Dillard’s Clearance Centers Bring Bargains And Impending Vacancies To Troubled Shopping Malls

The Dillard’s Clearance Center at the West Oaks Mall in Houston, Texas has operated for 10 years. … [+]

The opening of a Dillard’s Clearance Center is often a welcome sight to bargain-hungry shoppers. These clearance centers are housed in Dillard’s former full-line stores that anchor longtime shopping malls. However, the transition into a clearance center format is often a clear sign that the location, and the mall, is on borrowed time.

Dillard’s, one of the country’s largest department store companies, operates 285 stores in 29 states. But Dillard’s is not just one of the largest department stores, it’s also one of only a dozen such retailers that has survived until 2021.

Dillard’s currently runs 32 clearance centers, the largest amount the company has ever operated. Three years ago, there were only 14. They are typically jam-packed with heavily-discounted merchandise sold at a minimum of 65% off retail price. They frequently offer promotions that feature additional discounts on the already reduced prices.

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A placard at a Dillard’s Clearance Center clearly establishes its “all sales final” policy.

These centers consolidate merchandise onto one floor, operate under reduced hours, and are frequently closed on Mondays. All sales are final, no returns.

Part of the appeal of these clearance centers is that they are not stocked with surplus goods purchased from other distressed retailers or vendors. “The vast majority of the merchandise comes from full-line Dillard’s stores” says Julie Johnson Guymon, the company’s Director of Investor Relations. “On very, very rare occasions, we have bought merchandise from other sources, but that is minimal.”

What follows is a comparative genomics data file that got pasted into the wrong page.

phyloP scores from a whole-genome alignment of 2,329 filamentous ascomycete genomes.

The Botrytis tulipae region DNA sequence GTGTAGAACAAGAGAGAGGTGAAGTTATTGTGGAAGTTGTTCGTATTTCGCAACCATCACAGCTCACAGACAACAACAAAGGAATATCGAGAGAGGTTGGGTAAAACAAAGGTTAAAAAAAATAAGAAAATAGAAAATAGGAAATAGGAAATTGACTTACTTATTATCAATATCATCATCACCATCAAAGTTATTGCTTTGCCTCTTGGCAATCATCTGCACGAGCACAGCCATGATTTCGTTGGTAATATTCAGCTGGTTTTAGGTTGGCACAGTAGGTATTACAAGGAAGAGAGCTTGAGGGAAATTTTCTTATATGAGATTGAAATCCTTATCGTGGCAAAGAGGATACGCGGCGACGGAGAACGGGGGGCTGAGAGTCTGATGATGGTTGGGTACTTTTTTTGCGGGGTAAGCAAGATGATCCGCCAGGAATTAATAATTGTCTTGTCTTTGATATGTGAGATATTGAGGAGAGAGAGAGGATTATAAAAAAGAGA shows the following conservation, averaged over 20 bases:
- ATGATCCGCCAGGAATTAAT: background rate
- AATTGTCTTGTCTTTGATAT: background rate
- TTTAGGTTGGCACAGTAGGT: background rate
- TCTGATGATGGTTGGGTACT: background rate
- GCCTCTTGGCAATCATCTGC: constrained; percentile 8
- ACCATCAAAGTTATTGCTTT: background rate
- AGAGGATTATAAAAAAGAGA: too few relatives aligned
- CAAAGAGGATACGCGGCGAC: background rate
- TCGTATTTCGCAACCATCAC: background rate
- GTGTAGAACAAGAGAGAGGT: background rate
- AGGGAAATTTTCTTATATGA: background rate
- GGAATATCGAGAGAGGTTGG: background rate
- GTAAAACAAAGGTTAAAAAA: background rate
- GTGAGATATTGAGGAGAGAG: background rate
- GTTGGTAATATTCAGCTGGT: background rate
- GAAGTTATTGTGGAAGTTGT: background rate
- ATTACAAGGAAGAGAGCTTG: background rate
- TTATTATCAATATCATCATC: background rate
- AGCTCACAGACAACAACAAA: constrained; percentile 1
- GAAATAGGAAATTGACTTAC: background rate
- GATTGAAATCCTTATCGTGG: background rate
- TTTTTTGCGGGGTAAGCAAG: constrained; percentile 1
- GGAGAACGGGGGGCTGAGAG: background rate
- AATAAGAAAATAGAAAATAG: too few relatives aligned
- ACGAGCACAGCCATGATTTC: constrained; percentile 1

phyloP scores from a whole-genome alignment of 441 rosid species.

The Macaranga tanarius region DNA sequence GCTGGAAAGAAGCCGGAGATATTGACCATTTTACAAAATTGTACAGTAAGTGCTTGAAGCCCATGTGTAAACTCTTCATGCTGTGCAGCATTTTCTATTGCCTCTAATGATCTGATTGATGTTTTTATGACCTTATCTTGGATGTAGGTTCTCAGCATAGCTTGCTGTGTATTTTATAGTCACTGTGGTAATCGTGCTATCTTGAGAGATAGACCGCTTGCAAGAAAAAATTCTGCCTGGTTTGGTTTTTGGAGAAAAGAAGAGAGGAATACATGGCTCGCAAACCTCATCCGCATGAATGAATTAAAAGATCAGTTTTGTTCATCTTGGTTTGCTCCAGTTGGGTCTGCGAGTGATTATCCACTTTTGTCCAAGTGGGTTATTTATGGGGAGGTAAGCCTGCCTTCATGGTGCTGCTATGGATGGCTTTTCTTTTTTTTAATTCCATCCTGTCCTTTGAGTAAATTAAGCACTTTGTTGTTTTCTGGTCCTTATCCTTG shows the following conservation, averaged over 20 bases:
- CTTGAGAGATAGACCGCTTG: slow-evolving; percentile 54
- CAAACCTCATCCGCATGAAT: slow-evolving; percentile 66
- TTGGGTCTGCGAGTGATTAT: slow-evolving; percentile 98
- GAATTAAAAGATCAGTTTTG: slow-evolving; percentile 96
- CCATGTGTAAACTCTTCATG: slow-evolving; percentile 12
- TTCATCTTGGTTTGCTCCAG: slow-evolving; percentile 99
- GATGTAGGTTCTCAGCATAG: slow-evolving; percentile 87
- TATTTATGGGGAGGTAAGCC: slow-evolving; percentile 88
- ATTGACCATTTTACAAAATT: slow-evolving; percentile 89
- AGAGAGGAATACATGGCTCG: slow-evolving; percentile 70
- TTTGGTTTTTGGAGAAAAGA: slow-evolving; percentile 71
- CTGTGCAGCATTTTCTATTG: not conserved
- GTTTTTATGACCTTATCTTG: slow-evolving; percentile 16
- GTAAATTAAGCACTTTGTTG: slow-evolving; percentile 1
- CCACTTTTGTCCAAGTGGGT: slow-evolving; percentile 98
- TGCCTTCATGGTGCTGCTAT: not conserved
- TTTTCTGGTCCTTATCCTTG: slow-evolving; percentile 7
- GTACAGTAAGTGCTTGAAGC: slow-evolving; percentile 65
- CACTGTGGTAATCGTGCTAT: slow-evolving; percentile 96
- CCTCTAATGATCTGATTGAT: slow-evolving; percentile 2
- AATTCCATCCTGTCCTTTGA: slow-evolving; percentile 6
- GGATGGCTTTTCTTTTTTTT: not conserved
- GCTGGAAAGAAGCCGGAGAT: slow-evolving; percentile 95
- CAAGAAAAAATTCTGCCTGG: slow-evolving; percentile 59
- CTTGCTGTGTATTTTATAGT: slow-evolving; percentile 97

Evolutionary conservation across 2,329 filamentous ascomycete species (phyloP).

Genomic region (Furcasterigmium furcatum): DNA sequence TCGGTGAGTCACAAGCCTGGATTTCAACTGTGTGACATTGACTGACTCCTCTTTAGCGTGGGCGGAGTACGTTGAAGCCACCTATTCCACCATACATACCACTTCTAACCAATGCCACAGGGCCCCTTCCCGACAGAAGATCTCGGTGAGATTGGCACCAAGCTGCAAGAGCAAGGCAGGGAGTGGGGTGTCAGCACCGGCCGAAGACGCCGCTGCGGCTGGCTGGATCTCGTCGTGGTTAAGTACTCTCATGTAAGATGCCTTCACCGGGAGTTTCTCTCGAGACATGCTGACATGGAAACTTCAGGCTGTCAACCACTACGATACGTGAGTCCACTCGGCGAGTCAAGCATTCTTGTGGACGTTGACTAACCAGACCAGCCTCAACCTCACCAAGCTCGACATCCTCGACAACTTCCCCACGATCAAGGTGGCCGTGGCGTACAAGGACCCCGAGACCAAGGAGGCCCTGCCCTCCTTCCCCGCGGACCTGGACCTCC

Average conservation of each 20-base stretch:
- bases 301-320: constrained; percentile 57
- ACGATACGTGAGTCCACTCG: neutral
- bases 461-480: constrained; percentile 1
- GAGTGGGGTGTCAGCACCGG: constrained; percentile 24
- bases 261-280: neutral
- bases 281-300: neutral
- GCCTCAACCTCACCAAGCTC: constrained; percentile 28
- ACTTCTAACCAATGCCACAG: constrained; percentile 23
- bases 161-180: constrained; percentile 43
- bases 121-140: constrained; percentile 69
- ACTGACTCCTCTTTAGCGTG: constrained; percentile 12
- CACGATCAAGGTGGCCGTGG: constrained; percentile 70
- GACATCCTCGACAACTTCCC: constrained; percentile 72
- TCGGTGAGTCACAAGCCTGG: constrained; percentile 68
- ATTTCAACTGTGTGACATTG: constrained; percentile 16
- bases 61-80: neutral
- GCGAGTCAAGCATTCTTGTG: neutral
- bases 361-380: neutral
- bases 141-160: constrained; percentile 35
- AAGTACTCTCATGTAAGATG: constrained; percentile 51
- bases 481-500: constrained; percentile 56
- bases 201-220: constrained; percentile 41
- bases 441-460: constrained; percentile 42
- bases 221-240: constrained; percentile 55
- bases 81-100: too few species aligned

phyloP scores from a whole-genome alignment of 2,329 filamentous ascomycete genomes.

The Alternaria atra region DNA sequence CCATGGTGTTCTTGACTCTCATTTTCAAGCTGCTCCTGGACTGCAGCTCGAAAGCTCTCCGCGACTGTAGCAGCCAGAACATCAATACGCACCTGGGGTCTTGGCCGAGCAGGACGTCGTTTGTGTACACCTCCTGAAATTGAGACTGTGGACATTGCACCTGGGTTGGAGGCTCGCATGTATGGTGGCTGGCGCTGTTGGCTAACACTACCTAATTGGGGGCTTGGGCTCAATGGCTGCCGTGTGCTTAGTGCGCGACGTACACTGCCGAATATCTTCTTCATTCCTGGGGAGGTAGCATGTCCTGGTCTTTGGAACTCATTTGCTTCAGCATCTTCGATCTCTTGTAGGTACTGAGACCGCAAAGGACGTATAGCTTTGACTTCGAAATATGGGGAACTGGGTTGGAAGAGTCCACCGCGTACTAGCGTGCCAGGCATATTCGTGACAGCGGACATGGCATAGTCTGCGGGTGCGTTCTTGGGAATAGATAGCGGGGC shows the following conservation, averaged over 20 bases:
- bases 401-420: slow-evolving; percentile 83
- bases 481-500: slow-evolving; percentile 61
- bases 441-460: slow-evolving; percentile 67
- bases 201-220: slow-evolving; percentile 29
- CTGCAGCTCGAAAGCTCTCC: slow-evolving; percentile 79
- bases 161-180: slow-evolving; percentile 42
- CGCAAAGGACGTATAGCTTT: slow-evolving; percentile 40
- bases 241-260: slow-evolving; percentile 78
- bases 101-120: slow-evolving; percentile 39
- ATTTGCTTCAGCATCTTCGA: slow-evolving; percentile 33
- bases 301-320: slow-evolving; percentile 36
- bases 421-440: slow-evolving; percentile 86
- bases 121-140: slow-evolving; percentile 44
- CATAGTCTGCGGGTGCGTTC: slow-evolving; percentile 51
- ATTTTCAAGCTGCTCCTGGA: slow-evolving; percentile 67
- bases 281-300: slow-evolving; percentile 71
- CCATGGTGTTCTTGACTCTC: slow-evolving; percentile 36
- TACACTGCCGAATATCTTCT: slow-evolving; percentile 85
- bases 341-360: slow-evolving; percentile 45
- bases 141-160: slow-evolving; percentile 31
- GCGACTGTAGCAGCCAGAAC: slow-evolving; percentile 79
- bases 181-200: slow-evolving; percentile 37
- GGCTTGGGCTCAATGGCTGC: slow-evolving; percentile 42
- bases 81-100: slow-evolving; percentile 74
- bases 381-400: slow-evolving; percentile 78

Shoppers won’t find a Dillard’s Clearance Center at any of the country’s most popular or profitable malls. They anchor shopping centers with high vacancy rates that are past their prime. In many instances, they are the complex’s last surviving large retailer.

The lifespan of these stores is often short-lived. Dillard’s Clearance Centers rarely last for more than a handful of years. They are never seen as long-term solutions for these long-struggling, aging locations.

Dillard’s acquired Tampa’s Belk-Lindsey store at the troubled Eastlake Square Mall in 1992. In 1994, … [+]

Dillard’s regularly analyzes each store “to determine the highest and best use of each location.” That’s standard practice with most retailers. But Macy’s M -0.1%, Belk, and others tend to lean toward mass closures of their underperforming properties. Dillard’s clearance center format helps extend an individual location’s limited lifespan and allows the retailer to sell off overstock and past season merchandise on its own terms.

Starting in the mid 1980s, Dillard’s went on a large buying spree. The retailer took advantage of companies that were caught up in the industry’s merger and leveraged buyout frenzies. By 1990, Dillard’s added 120 locations to its store count. Businesses such as Stix, Baer & Fuller in St. Louis, Higbees in Cleveland, Ivey’s in Charlotte, and D.H. Holmes in New Orleans, were willing and eager to sell and helped Dillard’s quickly expand into new markets.

Dillard’s Clearance Center at Florida’s Boynton Beach Mall is housed in a former Lord & Taylor … [+]